by Jemvy Grace Sedano and Alexandra Ysabelle Macasaet
Have you watched the movie “Cloudy with a Chance of Meatballs”? It’s about an aspiring young scientist named Flint Lockwood who built a machine that converts water into food. With this technology, he was able to make tasty treats fall from the sky and establish himself as a local hero.
However, his story wasn’t always suns and praises as he used to get bullied by his classmates back when he was a child for having an extraordinary admiration for science.
He was practically tagged as a nerd which undoubtedly happens beyond movies too – people being called “nerds” because of their great enthusiasm for science. In an online interview we conducted, Jose Alberto Dunca, an officer in the Ecosystems Research and Development Bureau, Department of Environment and Natural Resources (DENR) Laguna, actually said that “science is for the nerds” when asked how he viewed science.
However plain and blunt it may sound, it actually paints a thousand words, too. Just like Flint Lockwood, our world also knows scientific nerds who all reign supreme in their fields such as Larry Page, who co-founded Google, Mark Zuckerberg who oversaw the birth of Facebook, Elon Musk who founded SpaceX, Tesla, and Twitter to name a few, and Jeff Bezos who further developed e-commerce through the establishment of Amazon. Coming from different backgrounds, they’ve all shared this common passion for science and its uses which led them to their notable discoveries and innovations.
As recognized, science is the methodical pursuit and application of knowledge and understanding of the natural and social worlds. However, how do different publics view science? Can we say that science is really just for the “nerds”?
Speaking Public, Evolving Science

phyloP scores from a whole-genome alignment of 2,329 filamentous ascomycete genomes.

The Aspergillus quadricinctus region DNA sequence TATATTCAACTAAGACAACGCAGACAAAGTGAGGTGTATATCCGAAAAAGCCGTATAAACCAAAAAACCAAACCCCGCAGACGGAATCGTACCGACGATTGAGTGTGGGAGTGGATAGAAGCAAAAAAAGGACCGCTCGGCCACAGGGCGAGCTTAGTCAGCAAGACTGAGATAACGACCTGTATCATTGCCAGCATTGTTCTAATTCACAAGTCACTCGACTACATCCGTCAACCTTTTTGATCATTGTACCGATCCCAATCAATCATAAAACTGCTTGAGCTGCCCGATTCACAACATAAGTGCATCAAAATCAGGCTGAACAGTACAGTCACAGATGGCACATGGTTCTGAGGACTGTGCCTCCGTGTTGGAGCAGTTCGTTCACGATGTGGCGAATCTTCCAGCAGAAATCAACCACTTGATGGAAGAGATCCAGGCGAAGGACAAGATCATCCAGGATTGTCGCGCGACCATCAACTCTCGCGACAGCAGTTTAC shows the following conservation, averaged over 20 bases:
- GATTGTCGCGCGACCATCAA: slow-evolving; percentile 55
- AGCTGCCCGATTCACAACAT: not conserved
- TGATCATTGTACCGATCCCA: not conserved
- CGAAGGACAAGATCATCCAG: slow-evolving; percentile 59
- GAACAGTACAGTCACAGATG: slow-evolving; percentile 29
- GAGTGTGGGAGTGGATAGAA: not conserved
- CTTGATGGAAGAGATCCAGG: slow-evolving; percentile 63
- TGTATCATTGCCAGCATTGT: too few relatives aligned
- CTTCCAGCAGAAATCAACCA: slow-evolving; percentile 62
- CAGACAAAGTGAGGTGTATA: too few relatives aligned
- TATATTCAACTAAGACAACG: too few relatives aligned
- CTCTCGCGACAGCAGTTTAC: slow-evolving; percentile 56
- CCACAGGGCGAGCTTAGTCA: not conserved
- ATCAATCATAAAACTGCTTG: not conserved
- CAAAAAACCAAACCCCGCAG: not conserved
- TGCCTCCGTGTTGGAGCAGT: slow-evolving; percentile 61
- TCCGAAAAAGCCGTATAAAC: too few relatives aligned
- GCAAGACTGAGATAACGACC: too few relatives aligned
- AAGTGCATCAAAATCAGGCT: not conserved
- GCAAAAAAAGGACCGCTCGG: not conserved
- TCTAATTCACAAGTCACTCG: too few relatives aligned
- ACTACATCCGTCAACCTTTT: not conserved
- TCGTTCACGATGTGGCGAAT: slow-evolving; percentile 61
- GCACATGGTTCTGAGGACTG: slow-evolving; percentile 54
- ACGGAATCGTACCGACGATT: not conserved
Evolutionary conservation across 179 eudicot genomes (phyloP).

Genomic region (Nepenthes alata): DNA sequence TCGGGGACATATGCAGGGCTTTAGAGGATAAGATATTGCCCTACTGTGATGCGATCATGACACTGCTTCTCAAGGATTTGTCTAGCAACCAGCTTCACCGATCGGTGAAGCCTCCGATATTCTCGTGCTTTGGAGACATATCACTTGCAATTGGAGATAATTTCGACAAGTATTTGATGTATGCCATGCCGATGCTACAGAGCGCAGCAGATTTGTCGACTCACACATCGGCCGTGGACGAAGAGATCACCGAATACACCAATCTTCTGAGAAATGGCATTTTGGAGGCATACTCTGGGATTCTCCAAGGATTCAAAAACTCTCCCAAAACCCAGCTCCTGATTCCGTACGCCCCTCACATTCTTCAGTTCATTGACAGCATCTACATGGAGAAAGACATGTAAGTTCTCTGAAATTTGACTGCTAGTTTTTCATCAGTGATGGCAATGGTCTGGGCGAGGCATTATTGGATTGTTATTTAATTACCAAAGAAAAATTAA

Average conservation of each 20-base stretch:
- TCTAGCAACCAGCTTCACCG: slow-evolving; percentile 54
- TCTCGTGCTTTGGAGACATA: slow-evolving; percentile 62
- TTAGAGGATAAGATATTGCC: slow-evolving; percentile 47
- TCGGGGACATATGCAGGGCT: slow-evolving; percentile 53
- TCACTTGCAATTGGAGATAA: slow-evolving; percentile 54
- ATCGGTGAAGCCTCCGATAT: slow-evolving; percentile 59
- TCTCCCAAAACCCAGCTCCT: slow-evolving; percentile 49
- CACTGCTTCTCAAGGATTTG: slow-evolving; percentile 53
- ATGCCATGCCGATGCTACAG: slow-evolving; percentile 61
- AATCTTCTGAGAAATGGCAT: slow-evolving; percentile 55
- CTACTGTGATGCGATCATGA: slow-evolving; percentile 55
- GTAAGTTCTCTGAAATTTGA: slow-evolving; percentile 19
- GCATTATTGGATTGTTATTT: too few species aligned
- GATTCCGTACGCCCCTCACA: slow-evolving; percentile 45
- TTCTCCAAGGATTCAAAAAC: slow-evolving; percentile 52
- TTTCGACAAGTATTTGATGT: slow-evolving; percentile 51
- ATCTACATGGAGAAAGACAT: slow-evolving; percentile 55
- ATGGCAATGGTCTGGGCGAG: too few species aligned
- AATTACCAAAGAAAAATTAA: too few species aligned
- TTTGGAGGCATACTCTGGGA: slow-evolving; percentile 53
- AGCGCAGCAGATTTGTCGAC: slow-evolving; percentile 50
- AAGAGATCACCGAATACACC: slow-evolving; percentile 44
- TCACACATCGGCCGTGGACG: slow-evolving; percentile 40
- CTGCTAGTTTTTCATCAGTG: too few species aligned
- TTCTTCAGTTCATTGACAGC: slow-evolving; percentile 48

We interviewed representatives of the academe, government and non-government organizations, and community members to understand how different publics perceive science.
Looking at it through the lens of a government employee, as someone who works at the forefront of scientific work at DENR, Mr. Dunca said that science-informed policy decisions are vital in laying the groundwork for a sustainable future. Understanding our changing climate and its repercussions on everything from public health and safety to economic stability, for instance, can lead to methods to prevent and adapt to the consequences. Hence, science and development are two concepts that are closely intertwined.
On the other hand, Ms. Pearl Garcia, a teacher from Maranatha Christian Academy of Los Baños, stated, “Science re-gears individuals to transcend beyond reality, whether logic, spatial, or numerical knowledge.” It is achievable because science enhances the learning curve and guides individuals on where to focus their efforts.
However, Mr. Nathaniel Arogante, a BS Chemical Engineering student and current Vice President of the UPLB Society of Pre-Med Students, does not see the former as the epitome of the latter. Science and development are necessary for understanding the world, but science’s continuous seeking of knowledge cannot make the world stagnant, according to him. Science needs more ethical considerations and responsibility for the information it disperses while development holds a broader sense of comprehending issues such as human connection to the progress of their society, economy, environment, and culture.